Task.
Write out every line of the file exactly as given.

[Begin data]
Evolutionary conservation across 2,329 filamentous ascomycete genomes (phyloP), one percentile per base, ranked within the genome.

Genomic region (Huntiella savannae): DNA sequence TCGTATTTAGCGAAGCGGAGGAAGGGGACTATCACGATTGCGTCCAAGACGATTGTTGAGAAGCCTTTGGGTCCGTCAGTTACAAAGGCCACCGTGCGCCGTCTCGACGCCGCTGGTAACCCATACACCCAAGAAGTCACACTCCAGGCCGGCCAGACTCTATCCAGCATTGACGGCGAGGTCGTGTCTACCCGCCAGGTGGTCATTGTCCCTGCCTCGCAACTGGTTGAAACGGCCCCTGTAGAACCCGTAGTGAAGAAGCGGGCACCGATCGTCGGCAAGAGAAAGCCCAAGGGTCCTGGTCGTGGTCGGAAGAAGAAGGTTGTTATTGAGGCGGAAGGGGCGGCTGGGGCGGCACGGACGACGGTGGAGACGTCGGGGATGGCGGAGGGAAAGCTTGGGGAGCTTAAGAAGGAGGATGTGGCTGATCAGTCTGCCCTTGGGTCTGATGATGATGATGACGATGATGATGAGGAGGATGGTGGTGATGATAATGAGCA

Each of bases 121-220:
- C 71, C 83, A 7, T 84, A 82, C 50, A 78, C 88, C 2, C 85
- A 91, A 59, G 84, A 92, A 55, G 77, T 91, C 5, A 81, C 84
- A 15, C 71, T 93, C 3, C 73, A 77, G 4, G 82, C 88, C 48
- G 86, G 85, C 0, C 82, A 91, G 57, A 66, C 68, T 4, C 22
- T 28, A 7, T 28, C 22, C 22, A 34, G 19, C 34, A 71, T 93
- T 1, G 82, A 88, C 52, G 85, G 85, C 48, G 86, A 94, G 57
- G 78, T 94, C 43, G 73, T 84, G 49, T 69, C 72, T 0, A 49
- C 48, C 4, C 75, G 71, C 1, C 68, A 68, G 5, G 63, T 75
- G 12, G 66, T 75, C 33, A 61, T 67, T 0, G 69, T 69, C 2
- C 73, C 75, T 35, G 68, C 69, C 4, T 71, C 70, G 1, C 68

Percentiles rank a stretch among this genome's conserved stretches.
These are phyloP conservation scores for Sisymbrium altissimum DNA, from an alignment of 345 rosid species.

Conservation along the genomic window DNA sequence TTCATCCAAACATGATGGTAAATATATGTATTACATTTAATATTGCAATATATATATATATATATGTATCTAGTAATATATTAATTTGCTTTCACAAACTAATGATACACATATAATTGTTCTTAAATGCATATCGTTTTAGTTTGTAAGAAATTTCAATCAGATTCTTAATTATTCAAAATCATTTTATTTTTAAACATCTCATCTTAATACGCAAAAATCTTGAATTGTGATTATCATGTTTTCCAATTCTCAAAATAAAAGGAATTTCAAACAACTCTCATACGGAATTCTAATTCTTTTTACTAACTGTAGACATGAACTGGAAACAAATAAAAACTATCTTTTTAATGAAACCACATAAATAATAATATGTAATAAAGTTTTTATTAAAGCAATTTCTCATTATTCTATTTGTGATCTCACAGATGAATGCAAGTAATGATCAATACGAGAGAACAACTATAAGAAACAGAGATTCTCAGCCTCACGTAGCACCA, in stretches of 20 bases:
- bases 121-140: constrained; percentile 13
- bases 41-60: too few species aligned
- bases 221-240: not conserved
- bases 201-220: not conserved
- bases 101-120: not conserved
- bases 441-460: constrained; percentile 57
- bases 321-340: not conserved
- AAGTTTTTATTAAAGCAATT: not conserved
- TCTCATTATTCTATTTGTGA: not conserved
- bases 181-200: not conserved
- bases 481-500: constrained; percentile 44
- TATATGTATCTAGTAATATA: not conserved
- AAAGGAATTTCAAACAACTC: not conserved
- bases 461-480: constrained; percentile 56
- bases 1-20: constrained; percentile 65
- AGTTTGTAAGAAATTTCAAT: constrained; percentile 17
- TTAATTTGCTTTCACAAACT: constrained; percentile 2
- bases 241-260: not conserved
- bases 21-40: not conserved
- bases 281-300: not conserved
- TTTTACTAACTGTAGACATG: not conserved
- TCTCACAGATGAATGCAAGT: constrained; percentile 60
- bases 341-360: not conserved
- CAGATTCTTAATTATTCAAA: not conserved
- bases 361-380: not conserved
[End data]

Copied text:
Evolutionary conservation across 2,329 filamentous ascomycete genomes (phyloP), one percentile per base, ranked within the genome.

Genomic region (Huntiella savannae): DNA sequence TCGTATTTAGCGAAGCGGAGGAAGGGGACTATCACGATTGCGTCCAAGACGATTGTTGAGAAGCCTTTGGGTCCGTCAGTTACAAAGGCCACCGTGCGCCGTCTCGACGCCGCTGGTAACCCATACACCCAAGAAGTCACACTCCAGGCCGGCCAGACTCTATCCAGCATTGACGGCGAGGTCGTGTCTACCCGCCAGGTGGTCATTGTCCCTGCCTCGCAACTGGTTGAAACGGCCCCTGTAGAACCCGTAGTGAAGAAGCGGGCACCGATCGTCGGCAAGAGAAAGCCCAAGGGTCCTGGTCGTGGTCGGAAGAAGAAGGTTGTTATTGAGGCGGAAGGGGCGGCTGGGGCGGCACGGACGACGGTGGAGACGTCGGGGATGGCGGAGGGAAAGCTTGGGGAGCTTAAGAAGGAGGATGTGGCTGATCAGTCTGCCCTTGGGTCTGATGATGATGATGACGATGATGATGAGGAGGATGGTGGTGATGATAATGAGCA

Each of bases 121-220:
- C 71, C 83, A 7, T 84, A 82, C 50, A 78, C 88, C 2, C 85
- A 91, A 59, G 84, A 92, A 55, G 77, T 91, C 5, A 81, C 84
- A 15, C 71, T 93, C 3, C 73, A 77, G 4, G 82, C 88, C 48
- G 86, G 85, C 0, C 82, A 91, G 57, A 66, C 68, T 4, C 22
- T 28, A 7, T 28, C 22, C 22, A 34, G 19, C 34, A 71, T 93
- T 1, G 82, A 88, C 52, G 85, G 85, C 48, G 86, A 94, G 57
- G 78, T 94, C 43, G 73, T 84, G 49, T 69, C 72, T 0, A 49
- C 48, C 4, C 75, G 71, C 1, C 68, A 68, G 5, G 63, T 75
- G 12, G 66, T 75, C 33, A 61, T 67, T 0, G 69, T 69, C 2
- C 73, C 75, T 35, G 68, C 69, C 4, T 71, C 70, G 1, C 68

Percentiles rank a stretch among this genome's conserved stretches.
These are phyloP conservation scores for Sisymbrium altissimum DNA, from an alignment of 345 rosid species.

Conservation along the genomic window DNA sequence TTCATCCAAACATGATGGTAAATATATGTATTACATTTAATATTGCAATATATATATATATATATGTATCTAGTAATATATTAATTTGCTTTCACAAACTAATGATACACATATAATTGTTCTTAAATGCATATCGTTTTAGTTTGTAAGAAATTTCAATCAGATTCTTAATTATTCAAAATCATTTTATTTTTAAACATCTCATCTTAATACGCAAAAATCTTGAATTGTGATTATCATGTTTTCCAATTCTCAAAATAAAAGGAATTTCAAACAACTCTCATACGGAATTCTAATTCTTTTTACTAACTGTAGACATGAACTGGAAACAAATAAAAACTATCTTTTTAATGAAACCACATAAATAATAATATGTAATAAAGTTTTTATTAAAGCAATTTCTCATTATTCTATTTGTGATCTCACAGATGAATGCAAGTAATGATCAATACGAGAGAACAACTATAAGAAACAGAGATTCTCAGCCTCACGTAGCACCA, in stretches of 20 bases:
- bases 121-140: constrained; percentile 13
- bases 41-60: too few species aligned
- bases 221-240: not conserved
- bases 201-220: not conserved
- bases 101-120: not conserved
- bases 441-460: constrained; percentile 57
- bases 321-340: not conserved
- AAGTTTTTATTAAAGCAATT: not conserved
- TCTCATTATTCTATTTGTGA: not conserved
- bases 181-200: not conserved
- bases 481-500: constrained; percentile 44
- TATATGTATCTAGTAATATA: not conserved
- AAAGGAATTTCAAACAACTC: not conserved
- bases 461-480: constrained; percentile 56
- bases 1-20: constrained; percentile 65
- AGTTTGTAAGAAATTTCAAT: constrained; percentile 17
- TTAATTTGCTTTCACAAACT: constrained; percentile 2
- bases 241-260: not conserved
- bases 21-40: not conserved
- bases 281-300: not conserved
- TTTTACTAACTGTAGACATG: not conserved
- TCTCACAGATGAATGCAAGT: constrained; percentile 60
- bases 341-360: not conserved
- CAGATTCTTAATTATTCAAA: not conserved
- bases 361-380: not conserved